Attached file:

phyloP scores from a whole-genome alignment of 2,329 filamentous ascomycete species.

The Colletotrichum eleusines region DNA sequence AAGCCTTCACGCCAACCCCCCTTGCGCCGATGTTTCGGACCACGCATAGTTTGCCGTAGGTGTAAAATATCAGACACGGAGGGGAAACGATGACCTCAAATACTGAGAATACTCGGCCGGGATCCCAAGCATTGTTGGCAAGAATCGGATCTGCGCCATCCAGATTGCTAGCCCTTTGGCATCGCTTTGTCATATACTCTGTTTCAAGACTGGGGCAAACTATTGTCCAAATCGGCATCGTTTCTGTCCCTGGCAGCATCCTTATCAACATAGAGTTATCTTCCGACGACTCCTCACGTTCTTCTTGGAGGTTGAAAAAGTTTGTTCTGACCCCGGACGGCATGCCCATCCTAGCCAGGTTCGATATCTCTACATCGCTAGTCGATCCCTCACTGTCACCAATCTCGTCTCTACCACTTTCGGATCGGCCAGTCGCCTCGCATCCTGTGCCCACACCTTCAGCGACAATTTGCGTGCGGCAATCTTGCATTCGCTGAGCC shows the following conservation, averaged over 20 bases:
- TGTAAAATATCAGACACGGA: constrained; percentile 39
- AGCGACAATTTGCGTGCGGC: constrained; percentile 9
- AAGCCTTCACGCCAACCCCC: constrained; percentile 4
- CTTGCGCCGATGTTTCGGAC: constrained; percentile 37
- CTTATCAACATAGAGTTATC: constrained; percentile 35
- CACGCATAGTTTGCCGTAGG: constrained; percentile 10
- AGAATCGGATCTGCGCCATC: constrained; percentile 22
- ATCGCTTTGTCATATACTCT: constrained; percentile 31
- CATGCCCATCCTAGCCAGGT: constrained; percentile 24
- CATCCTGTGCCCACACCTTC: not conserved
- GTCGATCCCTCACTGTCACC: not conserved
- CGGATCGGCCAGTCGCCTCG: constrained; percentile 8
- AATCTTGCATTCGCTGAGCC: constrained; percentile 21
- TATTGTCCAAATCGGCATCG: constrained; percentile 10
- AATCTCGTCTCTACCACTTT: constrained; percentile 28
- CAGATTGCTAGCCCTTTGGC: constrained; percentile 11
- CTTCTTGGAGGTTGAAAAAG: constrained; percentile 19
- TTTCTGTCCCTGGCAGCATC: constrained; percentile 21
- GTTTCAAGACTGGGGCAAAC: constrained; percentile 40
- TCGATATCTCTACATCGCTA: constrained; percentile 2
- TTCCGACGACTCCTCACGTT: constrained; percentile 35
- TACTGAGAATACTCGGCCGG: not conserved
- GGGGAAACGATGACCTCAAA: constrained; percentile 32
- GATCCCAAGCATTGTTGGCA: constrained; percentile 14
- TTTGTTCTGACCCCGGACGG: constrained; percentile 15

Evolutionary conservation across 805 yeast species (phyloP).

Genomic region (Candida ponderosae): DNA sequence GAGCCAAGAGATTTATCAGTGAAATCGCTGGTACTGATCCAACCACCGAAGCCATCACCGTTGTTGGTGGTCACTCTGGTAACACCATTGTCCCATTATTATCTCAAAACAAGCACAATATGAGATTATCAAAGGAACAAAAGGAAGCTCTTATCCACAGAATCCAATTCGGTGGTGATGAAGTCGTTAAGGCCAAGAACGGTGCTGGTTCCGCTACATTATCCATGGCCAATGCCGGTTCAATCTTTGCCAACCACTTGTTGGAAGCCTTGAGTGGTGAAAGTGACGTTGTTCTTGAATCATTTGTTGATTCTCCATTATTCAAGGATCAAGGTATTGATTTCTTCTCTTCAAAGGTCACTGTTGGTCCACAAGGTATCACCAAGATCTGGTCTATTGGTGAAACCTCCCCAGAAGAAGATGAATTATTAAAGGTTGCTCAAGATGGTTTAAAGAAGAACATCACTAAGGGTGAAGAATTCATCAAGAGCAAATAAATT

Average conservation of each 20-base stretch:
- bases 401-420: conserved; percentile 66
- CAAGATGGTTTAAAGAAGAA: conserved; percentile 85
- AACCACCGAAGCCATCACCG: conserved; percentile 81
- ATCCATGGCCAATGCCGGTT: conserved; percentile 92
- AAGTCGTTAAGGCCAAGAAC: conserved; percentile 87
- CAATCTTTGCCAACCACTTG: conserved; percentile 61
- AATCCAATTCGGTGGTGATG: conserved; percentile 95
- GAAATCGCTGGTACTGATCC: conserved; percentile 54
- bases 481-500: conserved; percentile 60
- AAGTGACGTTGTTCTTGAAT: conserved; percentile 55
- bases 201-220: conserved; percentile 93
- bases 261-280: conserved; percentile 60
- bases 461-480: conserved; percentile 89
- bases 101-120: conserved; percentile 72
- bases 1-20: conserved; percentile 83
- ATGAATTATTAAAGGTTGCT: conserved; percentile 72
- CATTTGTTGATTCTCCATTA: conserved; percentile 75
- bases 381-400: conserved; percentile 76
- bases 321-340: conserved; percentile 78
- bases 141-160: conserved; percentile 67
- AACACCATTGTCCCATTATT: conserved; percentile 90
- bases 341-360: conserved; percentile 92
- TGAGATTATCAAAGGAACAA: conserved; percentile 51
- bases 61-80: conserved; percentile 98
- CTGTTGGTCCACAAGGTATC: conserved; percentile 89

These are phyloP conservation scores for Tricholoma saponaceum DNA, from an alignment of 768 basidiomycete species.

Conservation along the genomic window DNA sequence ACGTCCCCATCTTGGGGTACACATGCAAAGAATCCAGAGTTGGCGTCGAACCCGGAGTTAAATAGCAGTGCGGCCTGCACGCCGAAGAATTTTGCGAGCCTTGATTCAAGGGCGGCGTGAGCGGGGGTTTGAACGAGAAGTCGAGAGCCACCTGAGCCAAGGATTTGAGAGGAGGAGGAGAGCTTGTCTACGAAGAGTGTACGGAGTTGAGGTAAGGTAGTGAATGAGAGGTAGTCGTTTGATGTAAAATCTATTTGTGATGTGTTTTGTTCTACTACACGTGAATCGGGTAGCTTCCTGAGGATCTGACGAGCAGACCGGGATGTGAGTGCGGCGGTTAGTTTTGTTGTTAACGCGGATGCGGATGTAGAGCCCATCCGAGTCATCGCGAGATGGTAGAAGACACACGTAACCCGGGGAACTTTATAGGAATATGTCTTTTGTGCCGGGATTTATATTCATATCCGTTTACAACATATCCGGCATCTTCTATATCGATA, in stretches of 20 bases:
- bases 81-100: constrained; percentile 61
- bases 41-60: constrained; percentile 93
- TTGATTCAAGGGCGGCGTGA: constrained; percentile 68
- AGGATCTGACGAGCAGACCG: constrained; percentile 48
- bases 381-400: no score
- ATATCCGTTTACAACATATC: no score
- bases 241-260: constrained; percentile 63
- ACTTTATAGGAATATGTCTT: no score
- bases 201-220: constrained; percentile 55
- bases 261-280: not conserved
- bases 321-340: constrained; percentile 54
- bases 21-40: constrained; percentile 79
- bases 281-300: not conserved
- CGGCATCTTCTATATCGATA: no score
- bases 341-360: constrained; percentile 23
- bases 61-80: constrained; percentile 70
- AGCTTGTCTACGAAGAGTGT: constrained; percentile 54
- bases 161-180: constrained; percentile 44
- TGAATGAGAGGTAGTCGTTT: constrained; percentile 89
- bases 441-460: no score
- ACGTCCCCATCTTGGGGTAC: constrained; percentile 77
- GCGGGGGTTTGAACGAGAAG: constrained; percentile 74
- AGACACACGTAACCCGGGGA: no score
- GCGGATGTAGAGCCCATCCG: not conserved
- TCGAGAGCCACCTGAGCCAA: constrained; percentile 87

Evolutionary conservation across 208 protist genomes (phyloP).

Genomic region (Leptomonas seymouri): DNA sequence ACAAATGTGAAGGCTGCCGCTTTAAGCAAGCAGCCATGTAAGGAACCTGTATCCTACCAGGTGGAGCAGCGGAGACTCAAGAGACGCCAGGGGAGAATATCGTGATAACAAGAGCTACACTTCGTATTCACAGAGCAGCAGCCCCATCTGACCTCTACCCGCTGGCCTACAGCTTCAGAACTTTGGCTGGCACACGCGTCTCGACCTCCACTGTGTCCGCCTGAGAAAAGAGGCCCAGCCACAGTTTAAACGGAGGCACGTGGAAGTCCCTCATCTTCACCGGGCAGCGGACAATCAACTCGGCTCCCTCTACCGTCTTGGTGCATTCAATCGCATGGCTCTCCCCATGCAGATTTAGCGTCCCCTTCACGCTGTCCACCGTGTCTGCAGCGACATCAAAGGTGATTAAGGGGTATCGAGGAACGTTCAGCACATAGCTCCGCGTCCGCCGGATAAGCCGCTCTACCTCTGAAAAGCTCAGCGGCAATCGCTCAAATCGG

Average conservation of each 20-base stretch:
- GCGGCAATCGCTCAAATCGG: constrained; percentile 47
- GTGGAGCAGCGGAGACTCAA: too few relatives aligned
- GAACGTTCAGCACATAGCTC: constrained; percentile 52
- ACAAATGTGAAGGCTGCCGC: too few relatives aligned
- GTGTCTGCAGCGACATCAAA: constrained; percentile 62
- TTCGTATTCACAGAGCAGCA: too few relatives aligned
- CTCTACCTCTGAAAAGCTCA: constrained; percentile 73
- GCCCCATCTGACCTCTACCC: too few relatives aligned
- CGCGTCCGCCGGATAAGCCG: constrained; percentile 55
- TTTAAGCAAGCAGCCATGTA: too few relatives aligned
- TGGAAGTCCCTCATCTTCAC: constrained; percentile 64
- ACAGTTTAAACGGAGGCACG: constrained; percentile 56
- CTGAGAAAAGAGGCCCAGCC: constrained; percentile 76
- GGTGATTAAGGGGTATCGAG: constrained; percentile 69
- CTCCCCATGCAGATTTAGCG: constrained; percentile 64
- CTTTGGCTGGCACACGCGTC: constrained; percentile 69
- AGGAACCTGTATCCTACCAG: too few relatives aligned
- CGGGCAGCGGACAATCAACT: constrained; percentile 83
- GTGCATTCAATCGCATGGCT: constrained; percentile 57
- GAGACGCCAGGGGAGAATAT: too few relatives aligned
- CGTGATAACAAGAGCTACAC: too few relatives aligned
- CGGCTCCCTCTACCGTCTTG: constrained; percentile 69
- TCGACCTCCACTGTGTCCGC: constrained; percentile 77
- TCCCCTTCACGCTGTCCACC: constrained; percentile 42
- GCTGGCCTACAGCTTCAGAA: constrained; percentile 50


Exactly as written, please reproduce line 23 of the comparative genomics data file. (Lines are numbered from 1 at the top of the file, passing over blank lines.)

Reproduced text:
- TTCCGACGACTCCTCACGTT: constrained; percentile 35